Q: Where does a high school theatre nerd unleash her inner Lea Salonga after she’s reached the drinking age?
A: A karaoke bar.
In the fifth episode of GLEE’s inaugural season, Mr. Shue and fellow “gleek” April Rhodes rekindle adolescent passions on a local bar’s karaoke stage framed by a tinsel curtain backdrop and burly Bingo machine operator in the wings. A failed Broadway star but successful alcoholic, April musically seduces Will—his deferred dream come true— with their rousing rendition of Heart’s “Alone.”
While the only overt scene of karaoke on the show thus far, GLEE fosters karaoke aesthetics—unabashedly public singing and unapologetic cover versioning—through its weekly broadcast of musical numbers and online marketing of Myspace karaoke video contests and bonus karaoke tracks on its soundtrack. GLEE continually toes the line between consumer and participant, fan and performer summed up in karaoke’s directive: “Sing your life.”
As communication technology and social practice, karaoke and its affect-driven aesthetics have seen an upsurge in popularity over the past two decades. According to Brian Raftery, karaoke and its offspring (video games, online websites, and reality TV shows) offset the isolationism of private consumption technologies (the Walkman and iPod) in the U.S. by making listening communal again. Yet, in Asian America, karaoke has played a vital role in business, family, and nightlife since Daisokue Inoue’s invention in 1971. In noraebangs littering Seoul’s sidewalks and New York’s 32nd Street, on Magic Mics in hostess bars and cruise ships, karaoke mediates everyday traffic ranging from the intoxicating (recent crackdowns on ecstasy drug use in Vietnam’s private karaoke rooms) to the violent (“My Way” killings in the Philippines). In each of these scenes, karaoke remains a mode of belonging to strange and familiar others through popular music.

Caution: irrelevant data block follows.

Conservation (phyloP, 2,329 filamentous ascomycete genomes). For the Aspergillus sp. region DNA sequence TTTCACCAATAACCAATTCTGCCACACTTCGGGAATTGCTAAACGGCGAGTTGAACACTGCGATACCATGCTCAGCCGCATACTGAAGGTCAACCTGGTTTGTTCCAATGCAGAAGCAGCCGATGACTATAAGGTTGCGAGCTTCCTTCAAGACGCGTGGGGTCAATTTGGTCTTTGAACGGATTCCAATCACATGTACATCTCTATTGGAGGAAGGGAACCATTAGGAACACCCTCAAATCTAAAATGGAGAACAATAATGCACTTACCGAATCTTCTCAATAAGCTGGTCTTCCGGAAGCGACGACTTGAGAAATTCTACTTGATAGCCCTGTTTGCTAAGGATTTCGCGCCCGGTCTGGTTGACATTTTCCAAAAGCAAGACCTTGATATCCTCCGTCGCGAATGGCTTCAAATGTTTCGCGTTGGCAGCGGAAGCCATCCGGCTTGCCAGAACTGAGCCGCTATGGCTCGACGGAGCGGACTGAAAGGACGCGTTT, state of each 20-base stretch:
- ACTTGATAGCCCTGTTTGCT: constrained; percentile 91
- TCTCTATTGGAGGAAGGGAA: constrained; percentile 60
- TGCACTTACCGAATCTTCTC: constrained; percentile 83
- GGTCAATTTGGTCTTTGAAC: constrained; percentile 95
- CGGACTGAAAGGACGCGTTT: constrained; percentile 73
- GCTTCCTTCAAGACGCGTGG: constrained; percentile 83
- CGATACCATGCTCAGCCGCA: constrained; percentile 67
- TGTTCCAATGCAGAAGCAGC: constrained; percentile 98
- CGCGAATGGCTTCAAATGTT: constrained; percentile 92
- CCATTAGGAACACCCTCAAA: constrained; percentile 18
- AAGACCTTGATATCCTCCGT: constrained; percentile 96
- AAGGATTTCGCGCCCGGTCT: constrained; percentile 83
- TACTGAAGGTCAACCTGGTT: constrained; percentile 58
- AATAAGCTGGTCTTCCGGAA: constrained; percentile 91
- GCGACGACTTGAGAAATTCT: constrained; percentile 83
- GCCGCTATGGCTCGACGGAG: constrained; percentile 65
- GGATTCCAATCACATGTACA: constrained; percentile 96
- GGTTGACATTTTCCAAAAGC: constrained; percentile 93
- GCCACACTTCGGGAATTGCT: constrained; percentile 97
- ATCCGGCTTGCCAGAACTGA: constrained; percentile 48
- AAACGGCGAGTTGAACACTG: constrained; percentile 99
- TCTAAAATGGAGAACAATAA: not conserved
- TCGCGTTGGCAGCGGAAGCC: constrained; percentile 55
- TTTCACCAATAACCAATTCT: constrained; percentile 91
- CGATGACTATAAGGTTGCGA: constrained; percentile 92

Karaoke—as a performance style with this utopic potential to assemble—finds its ultimate GLEE moment when Mercedes is compelled to accompany McKinley’s rivals in John Lennon’s “Imagine.” As the Haverbook students sign/sing, we listen again to the song’s melancholically hopeful lyrics and relearn what it means to feel the music. Once more, with these feelings, two groups of singers—one deaf, one hearing—come together to imagine a different world through song.